The British triple did not have the five-speed gearbox, overhead camshaft, electric start and disc brake of the CB750 and in 1970 Triumph re-styled export versions with the original ‘classic’ look to try to revive sagging sales.
Although all the three-cylinder engines, and the Rocket 3 motorcycle, were produced at BSA’s Small Heath site, final assembly of the Triumph Trident model was carried out at Meriden in Coventry. The major differences were the engine and frame: a double loop with engine mounted at a slant for the BSA and single downtube with engine mounted vertically for the Triumph. The rest was essentially cosmetic: badging and painting.
Racing success allowed the Rocket3/Trident to continue with a four-speed gearbox, as models A75R and T150T. By virtue of their better riding position Triumphs sold better in the US despite BSA’s Daytona racing successes of the early 70. BSA’s sold slightly better in the UK/Europe.
However sales did not meet expectations, and for the 1971 model year a fifth gear was added, creating the models BSA A75RV and Triumph T150V . With mounting financial pressure, about 205 genuine five-speed Rocket3s came off the assembly line before production ceased entirely. The Triumph Trident continued with the 5-speed gearbox for the 1973 and 1974 model years, now with a front disk brake replacing the original drum, resulting in the final form of the T150V. Tom Mellor set four new world speed records at the Bonneville Salt Flats in September 2008 with a 1969 Triumph Trident T150.
For the 1975 model year the Trident was updated to the T160 – as described below.
Doug Hele’s development work of the Rocket3/Trident in 1971, working with frame guru Rob North, produced works Formula 750 machines that were extremely successful on the race track. However, probably the most famous single bike was Slippery Sam, a production class Trident prepared by Les Williams and his team. Slippery Sam won consecutive production TT races at the Isle of Man five years running from 1971 through 1975.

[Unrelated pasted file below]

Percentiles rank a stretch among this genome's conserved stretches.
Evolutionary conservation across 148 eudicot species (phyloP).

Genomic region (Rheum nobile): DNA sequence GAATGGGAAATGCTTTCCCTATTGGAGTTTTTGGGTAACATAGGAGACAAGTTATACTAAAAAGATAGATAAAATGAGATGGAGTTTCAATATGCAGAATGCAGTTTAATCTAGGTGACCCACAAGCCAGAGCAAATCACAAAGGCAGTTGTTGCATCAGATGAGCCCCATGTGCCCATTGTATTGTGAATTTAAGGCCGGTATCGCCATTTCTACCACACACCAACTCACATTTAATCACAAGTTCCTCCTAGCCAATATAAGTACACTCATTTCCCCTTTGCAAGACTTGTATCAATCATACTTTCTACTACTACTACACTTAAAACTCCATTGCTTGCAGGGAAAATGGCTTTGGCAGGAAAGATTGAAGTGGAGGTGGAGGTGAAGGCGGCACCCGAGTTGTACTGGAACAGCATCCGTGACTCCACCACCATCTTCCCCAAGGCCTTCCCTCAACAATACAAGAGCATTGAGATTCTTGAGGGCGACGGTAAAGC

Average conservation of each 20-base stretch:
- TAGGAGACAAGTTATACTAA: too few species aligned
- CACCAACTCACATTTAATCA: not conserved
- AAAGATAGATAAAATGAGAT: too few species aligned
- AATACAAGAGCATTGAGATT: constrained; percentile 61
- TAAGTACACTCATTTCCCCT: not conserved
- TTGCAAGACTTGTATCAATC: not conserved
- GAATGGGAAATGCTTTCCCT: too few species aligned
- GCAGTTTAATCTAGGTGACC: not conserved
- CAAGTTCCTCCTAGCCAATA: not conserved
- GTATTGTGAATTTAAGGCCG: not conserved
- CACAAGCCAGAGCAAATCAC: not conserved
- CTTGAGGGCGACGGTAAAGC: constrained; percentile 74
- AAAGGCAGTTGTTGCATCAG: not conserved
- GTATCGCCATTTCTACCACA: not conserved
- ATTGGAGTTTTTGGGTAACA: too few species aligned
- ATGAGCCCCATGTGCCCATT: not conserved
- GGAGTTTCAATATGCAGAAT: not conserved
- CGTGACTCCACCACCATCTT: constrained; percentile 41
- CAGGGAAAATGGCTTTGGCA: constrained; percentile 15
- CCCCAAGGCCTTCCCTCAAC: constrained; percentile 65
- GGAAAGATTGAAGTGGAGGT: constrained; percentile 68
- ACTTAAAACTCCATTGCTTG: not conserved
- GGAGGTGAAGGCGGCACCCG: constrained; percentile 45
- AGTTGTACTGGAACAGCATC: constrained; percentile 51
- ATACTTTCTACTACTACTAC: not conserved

Bert Hopwood later recommended making a production version of the racing triple, producing 84 bhp (63 kW) at 8,250 rpm – but his suggestion was ignored, partly due to financial worries.
Racing development in the US was carried out at the Duarte, CA facility under Racing Manager Dan Macias. US BSA/Triumph dealers had agreements for access to factory race parts and due to difficulties in obtaining race frames from the UK, Dan built his own jig and the frames were manufactured by Wenco. The main differences from the factory North frames were TIG welding instead of brazed, flat plate rear engine mounts instead of built-up formed sheet and 4130 Cro-Mo steel material.
Dick Mann’s win at Daytona in 1971 was on a US specification bike.
Triumph X75 Hurricane
Main article: Triumph X-75 Hurricane
When the Triples were designed, the original look was sleek and defined with a rounded tear-drop tank. However, to compete with the newer designs, BSA/Triumph decided to redesign the look using the OGLE design company. This created an 18 month delay and resulted in a squarer look and less traditional BSA/Triumph look – only the BSA was saved by sloped cylinders and ‘RayGun’ silencers.